Charles Henry Parkhurst Quotes
Charles Henry Parkhurst (April 17, 1842 – September 8, 1933) was an American clergyman and social reformer, born in Framingham, Massachusetts. Although scholarly and reserved, he preached two sermons in 1892 in which he attacked the political corruption of New York City government. Backed by the evidence he collected, his statements led to both the exposure of Tammany Hall and to subsequent social and political reforms.
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My sin is the black spot which my bad act makes, seen against the disk of the Sun of Righteousness. Hence religion and sin come and go together.
Laws of Nature are God's thoughts thinking themselves out in the orbs and the tides.
The man who lives by himself and for himself is likely to be corrupted by the company he keeps.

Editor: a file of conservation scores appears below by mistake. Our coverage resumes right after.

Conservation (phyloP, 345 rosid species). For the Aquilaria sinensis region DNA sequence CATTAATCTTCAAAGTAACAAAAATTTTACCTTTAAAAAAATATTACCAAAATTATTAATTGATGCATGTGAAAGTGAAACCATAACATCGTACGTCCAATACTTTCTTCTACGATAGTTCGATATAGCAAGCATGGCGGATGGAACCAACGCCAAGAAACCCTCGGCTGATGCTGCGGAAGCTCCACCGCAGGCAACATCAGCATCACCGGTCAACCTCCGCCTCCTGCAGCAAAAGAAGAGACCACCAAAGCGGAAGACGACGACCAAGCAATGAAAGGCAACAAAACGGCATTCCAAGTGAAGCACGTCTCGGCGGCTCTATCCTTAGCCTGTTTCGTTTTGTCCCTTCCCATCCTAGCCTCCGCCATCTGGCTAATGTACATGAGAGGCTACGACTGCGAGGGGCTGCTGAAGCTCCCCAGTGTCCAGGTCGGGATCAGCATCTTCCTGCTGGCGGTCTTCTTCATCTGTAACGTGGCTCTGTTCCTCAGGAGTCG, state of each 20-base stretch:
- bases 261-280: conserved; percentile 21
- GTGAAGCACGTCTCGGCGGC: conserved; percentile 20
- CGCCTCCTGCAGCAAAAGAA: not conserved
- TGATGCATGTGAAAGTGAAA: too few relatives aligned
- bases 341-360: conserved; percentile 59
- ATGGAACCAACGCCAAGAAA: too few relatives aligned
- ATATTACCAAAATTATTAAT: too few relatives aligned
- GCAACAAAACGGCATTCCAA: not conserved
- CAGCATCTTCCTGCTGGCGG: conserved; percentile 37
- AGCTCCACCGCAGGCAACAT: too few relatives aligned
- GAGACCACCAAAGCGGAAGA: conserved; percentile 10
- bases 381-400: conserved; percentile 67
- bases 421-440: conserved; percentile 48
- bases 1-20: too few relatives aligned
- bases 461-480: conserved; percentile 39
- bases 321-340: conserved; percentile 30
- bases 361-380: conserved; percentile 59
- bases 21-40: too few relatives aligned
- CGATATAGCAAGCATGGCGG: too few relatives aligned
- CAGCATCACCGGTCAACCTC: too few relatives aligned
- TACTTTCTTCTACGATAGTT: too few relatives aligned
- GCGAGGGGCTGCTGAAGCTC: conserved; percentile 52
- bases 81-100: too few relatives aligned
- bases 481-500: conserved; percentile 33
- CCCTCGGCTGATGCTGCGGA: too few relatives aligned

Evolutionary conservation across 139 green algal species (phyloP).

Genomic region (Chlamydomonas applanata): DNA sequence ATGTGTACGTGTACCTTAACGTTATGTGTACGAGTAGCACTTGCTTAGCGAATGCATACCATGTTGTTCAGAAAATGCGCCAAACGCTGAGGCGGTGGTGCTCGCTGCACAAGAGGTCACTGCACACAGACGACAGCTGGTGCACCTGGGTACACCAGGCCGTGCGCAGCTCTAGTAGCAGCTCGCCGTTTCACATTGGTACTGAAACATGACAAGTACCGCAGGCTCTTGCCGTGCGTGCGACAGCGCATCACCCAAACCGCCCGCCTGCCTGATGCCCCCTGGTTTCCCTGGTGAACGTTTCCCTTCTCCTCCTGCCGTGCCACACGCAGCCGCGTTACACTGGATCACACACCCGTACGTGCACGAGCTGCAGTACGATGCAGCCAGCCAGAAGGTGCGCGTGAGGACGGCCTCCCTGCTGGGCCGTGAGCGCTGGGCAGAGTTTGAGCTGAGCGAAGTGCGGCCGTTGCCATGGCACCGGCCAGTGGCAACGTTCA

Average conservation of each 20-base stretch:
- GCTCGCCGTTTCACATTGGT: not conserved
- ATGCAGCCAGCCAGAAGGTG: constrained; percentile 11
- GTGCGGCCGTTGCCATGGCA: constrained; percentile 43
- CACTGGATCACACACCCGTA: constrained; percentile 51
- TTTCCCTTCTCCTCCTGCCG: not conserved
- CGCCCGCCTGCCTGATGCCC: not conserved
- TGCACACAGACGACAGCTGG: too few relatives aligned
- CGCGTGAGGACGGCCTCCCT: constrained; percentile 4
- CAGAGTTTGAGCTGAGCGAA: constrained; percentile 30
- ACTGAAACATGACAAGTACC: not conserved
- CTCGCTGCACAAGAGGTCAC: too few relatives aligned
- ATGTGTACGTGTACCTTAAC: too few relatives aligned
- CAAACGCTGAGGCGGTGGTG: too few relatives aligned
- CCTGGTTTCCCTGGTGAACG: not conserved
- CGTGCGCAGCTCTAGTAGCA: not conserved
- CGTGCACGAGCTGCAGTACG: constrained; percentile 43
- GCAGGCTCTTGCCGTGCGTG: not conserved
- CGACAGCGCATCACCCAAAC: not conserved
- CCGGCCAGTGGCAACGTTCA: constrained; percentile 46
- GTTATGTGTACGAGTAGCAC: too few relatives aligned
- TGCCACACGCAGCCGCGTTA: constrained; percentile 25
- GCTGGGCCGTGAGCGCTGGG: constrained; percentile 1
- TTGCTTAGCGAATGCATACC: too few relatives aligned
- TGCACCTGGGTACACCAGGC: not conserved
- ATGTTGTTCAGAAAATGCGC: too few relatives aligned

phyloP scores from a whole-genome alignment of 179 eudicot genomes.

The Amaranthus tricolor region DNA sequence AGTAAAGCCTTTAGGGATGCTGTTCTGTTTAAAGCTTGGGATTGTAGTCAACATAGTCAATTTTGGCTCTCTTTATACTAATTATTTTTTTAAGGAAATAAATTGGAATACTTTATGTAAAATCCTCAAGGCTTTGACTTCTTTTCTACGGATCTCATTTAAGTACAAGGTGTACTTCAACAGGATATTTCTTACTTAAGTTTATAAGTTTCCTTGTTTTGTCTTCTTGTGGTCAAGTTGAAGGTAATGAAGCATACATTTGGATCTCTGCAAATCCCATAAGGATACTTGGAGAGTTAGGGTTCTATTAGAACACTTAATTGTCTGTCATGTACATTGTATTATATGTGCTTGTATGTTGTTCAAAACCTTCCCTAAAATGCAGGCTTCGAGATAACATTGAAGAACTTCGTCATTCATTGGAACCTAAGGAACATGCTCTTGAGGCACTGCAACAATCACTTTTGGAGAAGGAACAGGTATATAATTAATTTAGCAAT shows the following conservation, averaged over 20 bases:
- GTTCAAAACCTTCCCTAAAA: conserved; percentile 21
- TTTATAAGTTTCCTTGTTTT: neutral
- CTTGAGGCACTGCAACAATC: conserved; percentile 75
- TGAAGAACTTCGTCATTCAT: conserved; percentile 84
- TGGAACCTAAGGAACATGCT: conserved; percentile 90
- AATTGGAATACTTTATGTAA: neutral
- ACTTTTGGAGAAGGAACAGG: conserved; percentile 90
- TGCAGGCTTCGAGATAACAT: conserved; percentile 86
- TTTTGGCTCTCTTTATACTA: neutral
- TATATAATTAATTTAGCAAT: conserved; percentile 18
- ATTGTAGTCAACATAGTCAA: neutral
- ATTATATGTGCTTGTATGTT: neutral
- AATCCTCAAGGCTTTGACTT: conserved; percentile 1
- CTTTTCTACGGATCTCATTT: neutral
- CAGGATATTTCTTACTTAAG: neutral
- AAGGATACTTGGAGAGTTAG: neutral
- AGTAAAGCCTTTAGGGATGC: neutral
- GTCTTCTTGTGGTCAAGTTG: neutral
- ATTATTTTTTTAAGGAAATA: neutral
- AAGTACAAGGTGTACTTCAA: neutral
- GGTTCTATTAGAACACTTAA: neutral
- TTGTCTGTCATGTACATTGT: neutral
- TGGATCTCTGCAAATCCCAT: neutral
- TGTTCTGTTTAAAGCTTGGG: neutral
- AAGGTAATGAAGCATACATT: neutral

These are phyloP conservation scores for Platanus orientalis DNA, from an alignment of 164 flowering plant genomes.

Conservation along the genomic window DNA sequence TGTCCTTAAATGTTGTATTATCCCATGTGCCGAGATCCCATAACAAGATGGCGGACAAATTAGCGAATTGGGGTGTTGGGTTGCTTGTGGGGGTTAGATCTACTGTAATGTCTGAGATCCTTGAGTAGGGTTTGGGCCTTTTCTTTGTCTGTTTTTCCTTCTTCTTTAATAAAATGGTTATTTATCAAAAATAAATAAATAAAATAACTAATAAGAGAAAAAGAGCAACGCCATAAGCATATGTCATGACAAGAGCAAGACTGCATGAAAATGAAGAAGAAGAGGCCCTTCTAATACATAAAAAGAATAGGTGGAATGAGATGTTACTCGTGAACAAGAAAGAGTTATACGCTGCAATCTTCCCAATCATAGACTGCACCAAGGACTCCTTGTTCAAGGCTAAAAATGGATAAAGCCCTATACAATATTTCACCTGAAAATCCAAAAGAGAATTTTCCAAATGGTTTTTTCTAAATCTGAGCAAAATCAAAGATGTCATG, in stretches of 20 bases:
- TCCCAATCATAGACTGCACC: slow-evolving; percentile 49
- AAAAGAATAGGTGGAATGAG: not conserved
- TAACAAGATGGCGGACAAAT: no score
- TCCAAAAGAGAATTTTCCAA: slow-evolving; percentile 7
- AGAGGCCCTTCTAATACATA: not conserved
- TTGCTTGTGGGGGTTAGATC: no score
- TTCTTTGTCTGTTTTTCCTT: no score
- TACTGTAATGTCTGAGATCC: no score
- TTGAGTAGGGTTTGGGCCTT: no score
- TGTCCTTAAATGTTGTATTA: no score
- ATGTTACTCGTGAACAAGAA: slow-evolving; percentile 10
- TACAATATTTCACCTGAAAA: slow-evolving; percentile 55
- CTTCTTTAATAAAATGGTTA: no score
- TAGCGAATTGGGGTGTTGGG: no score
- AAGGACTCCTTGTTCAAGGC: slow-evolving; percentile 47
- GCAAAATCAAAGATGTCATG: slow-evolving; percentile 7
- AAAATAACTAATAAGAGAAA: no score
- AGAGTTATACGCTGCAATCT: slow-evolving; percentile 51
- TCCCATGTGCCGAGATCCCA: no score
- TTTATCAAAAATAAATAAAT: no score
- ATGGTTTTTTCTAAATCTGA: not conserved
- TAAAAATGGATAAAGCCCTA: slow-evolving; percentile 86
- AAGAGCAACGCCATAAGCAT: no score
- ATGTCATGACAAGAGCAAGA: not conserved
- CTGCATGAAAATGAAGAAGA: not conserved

Little works, little thoughts, little loves, little prayers for little Christians, and larger and larger as the years grow.
Genius does not care much for a set of explicit regulations, but that does not mean that genius is lawless.
Hell is both sides of the tomb, and a devil may be respectable and wear good clothes.
Faith is a kind of winged intellect. The great workmen of history have been men who believed like giants.
Christ took hold of the work of the world's saving in a larger way than it is possible for us to do, and therefore the burden of His undertaking came upon Him in a heavier, wider, and more crushing way than it can come upon us; and therefore, while it overwhelmed Him in sorrow, our smaller mission and lighter task can with entire propriety leave us buoyant and gladsome.
“All great discoveries are made by men whose feelings run ahead of their thinking.”